Consultant: Ajmera InfoTech
Recommended by: Chintan Bakshi, Skyku
Testimonial: “As a startup CTO, I was looking to work with a team that can be sustained for multiple years of development and product launch. Our small team and company, which was bootstrapped, tried to invest and train new hires, but would eventually lose junior developers through attrition because of a competitive landscape. In Ajmera Infotech, we found experienced architects and developers that we have been able to work with through multiple releases. We have built trust and can truly leverage offshore time zones to gain 16-18 hours of productivity. For our company, this has allowed us to stay within our budget and continue to add value into our product and services.”

Consultant: Goncalo (Gonka) Moraes, Rishabh Jaipuria (RJ) from DevGrid
Recommended by: Leo Malave, co-founder and CTO of Orbix360 Inc
Testimonial: “We went from running a ‘hobby’ SaaS offering to running a real company with goals, releases and a growing customer base. Thanks to DevGrid, we have an achievable product roadmap, revenue model and plans to solicit investment.”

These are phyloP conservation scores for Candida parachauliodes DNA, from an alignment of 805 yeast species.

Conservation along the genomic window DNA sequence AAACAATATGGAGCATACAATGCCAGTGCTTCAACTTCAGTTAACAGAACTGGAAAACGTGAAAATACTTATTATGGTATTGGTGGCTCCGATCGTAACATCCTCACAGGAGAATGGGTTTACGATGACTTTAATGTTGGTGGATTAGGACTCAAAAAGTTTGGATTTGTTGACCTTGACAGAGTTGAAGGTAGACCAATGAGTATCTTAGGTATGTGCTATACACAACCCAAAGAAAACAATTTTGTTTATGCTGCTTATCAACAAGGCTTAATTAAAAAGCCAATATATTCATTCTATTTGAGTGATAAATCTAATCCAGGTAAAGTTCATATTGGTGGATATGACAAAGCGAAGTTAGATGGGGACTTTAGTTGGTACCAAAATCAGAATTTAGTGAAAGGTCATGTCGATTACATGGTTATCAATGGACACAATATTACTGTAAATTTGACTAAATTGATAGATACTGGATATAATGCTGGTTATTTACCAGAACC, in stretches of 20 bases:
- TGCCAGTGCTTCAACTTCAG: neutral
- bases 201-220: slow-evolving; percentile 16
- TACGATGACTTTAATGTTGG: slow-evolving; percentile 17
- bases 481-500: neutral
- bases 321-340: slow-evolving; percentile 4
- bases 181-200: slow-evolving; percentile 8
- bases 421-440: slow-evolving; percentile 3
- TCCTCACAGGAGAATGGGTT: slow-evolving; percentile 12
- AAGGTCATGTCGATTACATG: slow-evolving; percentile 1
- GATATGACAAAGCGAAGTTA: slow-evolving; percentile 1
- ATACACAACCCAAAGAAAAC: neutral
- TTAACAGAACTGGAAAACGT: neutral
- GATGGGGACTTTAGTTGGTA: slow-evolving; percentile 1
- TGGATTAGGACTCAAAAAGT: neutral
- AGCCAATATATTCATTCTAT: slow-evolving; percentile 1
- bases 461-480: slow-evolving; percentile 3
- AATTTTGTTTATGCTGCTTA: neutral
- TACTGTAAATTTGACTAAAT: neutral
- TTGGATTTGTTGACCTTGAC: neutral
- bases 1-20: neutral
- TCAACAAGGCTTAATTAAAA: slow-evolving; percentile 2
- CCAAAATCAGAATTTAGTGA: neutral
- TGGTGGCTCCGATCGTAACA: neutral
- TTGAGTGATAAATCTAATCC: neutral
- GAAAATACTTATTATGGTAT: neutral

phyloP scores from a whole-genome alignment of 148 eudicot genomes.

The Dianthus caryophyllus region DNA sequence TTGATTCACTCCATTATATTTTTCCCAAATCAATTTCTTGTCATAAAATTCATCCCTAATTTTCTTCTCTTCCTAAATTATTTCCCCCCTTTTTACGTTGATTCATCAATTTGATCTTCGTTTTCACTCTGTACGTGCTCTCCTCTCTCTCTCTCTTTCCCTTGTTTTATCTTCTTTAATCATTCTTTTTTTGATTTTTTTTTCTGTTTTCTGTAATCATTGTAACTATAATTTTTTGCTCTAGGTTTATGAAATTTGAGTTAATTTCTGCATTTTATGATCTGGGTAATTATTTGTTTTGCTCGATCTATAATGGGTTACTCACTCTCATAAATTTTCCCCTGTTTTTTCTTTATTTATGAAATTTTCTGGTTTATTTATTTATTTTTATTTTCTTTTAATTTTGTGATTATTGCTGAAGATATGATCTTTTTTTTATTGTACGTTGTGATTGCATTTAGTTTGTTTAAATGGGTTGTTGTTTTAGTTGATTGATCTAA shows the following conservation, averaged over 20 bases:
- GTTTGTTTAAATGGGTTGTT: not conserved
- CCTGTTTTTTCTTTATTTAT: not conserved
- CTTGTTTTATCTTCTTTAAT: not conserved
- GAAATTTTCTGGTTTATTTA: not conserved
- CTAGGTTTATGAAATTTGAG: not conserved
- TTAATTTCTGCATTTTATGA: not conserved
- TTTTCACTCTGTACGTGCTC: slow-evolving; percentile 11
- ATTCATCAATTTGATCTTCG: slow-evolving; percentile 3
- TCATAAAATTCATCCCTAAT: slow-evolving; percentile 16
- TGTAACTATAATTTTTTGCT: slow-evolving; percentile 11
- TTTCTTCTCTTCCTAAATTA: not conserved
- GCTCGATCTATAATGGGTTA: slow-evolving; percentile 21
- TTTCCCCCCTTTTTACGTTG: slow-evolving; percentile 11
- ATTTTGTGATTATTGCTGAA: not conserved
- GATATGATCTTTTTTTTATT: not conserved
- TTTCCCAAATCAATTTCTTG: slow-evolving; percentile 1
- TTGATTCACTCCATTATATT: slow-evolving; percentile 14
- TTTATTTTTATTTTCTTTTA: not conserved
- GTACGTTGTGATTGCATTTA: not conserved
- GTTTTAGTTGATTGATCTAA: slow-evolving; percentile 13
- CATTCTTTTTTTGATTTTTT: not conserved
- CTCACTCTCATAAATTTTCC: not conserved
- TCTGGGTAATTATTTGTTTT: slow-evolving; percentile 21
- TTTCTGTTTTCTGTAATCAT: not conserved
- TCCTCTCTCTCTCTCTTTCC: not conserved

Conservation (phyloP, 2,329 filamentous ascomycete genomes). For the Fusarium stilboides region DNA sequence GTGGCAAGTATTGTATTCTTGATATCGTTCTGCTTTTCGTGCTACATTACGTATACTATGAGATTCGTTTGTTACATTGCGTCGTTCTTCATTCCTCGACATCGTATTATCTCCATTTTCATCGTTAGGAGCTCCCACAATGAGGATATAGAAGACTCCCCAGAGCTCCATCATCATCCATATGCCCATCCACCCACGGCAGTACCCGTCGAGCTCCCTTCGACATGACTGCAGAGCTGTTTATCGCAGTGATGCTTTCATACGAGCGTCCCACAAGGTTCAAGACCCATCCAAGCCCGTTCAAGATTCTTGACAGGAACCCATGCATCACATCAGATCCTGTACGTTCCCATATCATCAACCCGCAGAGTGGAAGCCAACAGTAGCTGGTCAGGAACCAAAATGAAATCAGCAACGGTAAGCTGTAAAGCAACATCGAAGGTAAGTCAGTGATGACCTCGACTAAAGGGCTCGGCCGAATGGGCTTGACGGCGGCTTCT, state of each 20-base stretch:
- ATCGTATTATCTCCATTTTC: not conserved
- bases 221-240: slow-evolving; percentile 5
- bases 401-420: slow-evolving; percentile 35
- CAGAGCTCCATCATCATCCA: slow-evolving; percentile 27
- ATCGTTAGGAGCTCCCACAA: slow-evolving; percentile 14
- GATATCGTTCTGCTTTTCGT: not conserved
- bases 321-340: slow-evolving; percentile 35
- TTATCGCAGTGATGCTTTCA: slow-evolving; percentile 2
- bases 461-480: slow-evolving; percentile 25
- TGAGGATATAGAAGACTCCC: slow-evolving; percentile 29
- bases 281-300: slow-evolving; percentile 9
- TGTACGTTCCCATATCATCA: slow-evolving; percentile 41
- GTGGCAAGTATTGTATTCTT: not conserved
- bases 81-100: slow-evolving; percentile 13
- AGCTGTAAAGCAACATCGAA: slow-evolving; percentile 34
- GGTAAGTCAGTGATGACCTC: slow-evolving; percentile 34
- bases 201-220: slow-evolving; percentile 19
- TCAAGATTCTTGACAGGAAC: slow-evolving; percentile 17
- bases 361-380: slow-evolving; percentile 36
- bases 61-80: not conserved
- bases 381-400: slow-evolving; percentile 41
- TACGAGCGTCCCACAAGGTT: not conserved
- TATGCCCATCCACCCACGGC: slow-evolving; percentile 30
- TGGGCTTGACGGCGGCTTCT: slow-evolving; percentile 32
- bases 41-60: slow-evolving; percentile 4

Consultant: Cultum
Recommended by: Deji Ariyo, Laudah
Testimonial: “[We chose them for their] expertise, transparency, cost-effectiveness and willingness to help. [They] helped, and are still helping, to translate our idea to a market-ready solution that customers love.”

Consultant: ManagedKube
Recommended by: Garland Kan, consultant
Testimonial: “[They have] a deep understanding of cloud technology and how to use that in combination with open source software to get us an infrastructure that is scalable but easy to understand and maintain. They were literally trying to make themselves obsolete!”

Consultant: Appetiser Apps
Recommended by: Matt Brennan, TradeNow
Testimonial: “The Appetiser team has developed great leading applications and also believed in the vision of TradeNow from the very start. We were able to develop a great working relationship early on and continue this along the journey.”

Consultant: Aloa
Recommended by: David Pawlan, Bracketology